Representatives Maxine Waters (D-CA) and Denny Heck (D-WA), along with 133 House cosponsors, Senator Sherrod Brown (D-OH), and 24 Senate cosponsors, introduced the “Emergency Rental Assistance and Rental Market Stabilization Act” on May 8. The bill would provide $100 billion in emergency rental assistance to ensure that lower-income households remain stably housed during the coronavirus pandemic. NLIHC and 120 other national organizations sent a letter to congressional leadership in support of the bill.
Prior to the coronavirus pandemic, nearly ten million extremely and very low-income renter households were severely housing cost-burdened, spending more than half their incomes on rent. These households have little margin for unexpected expenses. Temporary declines in income or new medical bills as a result of the coronavirus can quickly lead to housing instability, eviction, and homelessness. NLIHC estimates that at least $100 billion is needed to preserve housing for these renters, and the proposed bill would provide that level of support. Although expanded unemployment insurance and other provisions of the CARES Act provided critical resources to people experiencing homelessness and those on the brink, current levels of funding are insufficient to keep the lowest-income families stably housed during this ongoing public health and economic crisis.
The proposed act would provide emergency rental assistance to households experiencing homelessness and those at risk. Households at or below 80% of area median income (AMI) would be eligible for assistance, with 40% of the funds reserved for those below 30% AMI. The bill would allow state and local grantees to:
- Provide short- and medium-term rental assistance for up to 24 months;
- Cover up to 6 months of back rent and late fees; and
- Pay for housing relocation or stabilization activities such as utility deposits and payments, moving costs, and application fees.
Under the bill, HUD would be required to allocate 50% of funds to states and communities within seven days of enactment using existing formulas under McKinney-Vento Homeless Assistance Grants. These funds would be obligated and disbursed to grantees within 30 days. The remaining funds would be allocated to states and communities within 45 days of enactment using a formula developed by the HUD secretary based on need. The formula would consider severe housing-cost burdens among extremely and very low-income renters, as well as disruptions in housing, employment, and economic conditions caused by coronavirus.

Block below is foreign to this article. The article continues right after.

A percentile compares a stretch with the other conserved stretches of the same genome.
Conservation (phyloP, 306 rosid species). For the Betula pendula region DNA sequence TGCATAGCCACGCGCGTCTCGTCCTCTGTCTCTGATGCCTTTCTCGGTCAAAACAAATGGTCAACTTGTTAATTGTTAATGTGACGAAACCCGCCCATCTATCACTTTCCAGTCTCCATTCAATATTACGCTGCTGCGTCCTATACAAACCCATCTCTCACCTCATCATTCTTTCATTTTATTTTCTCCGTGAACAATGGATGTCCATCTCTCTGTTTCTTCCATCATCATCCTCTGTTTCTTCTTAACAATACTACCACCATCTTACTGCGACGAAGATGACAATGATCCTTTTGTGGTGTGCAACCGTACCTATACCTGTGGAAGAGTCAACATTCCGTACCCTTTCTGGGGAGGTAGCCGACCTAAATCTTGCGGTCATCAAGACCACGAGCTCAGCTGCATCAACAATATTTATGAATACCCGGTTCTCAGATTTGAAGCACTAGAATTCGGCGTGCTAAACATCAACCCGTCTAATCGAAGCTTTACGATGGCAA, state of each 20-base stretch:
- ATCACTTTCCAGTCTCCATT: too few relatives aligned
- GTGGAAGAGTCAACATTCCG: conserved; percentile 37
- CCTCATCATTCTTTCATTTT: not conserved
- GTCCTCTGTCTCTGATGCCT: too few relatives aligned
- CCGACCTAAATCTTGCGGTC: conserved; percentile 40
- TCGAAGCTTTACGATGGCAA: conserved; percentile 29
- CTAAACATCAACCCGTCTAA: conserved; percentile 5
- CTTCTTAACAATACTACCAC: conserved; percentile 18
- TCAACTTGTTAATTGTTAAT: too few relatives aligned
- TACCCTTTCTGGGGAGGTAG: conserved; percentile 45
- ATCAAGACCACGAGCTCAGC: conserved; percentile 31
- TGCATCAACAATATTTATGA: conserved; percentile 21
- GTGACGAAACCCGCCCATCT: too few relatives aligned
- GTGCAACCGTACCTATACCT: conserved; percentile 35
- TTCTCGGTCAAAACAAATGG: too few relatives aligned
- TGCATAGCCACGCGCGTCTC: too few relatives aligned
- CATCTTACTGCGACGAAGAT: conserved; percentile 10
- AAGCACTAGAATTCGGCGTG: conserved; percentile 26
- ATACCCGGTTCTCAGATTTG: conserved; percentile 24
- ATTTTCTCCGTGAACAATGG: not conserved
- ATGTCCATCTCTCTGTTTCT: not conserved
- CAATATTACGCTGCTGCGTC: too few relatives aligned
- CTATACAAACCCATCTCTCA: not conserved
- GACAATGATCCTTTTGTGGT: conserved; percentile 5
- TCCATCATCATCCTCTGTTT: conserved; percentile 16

Two percent of the funds would be allocated to Native American tribes and Native Hawaiians. If any funds are not expended after 3 years, 65% of the remaining resources would be directed to the national Housing Trust Fund. The other 35% would be directed to the Capital Magnet Fund.
Read “The Need for Emergency Rental Assistance During the COVID-19 and Economic Crisis” at: https://tinyurl.com/vqyr29u
View NLHIC’s factsheet on the bill at: https://tinyurl.com/ybgx5v7q
Read the letter from NLIHC and 120 other national organizations supporting the bill at: https://tinyurl.com/y96z5e84
Read a letter from 35 national non-housing organizations supporting the bill through the NLIHC-led Opportunity Starts at Home campaign at: https://bit.ly/2xQbXU2
A House Financial Services Committee press release about the bill is at: https://bit.ly/35I1p5T
A Senate Banking, Housing, and Urban Affairs Committee press release about the bill is at: https://bit.ly/2WdP3zk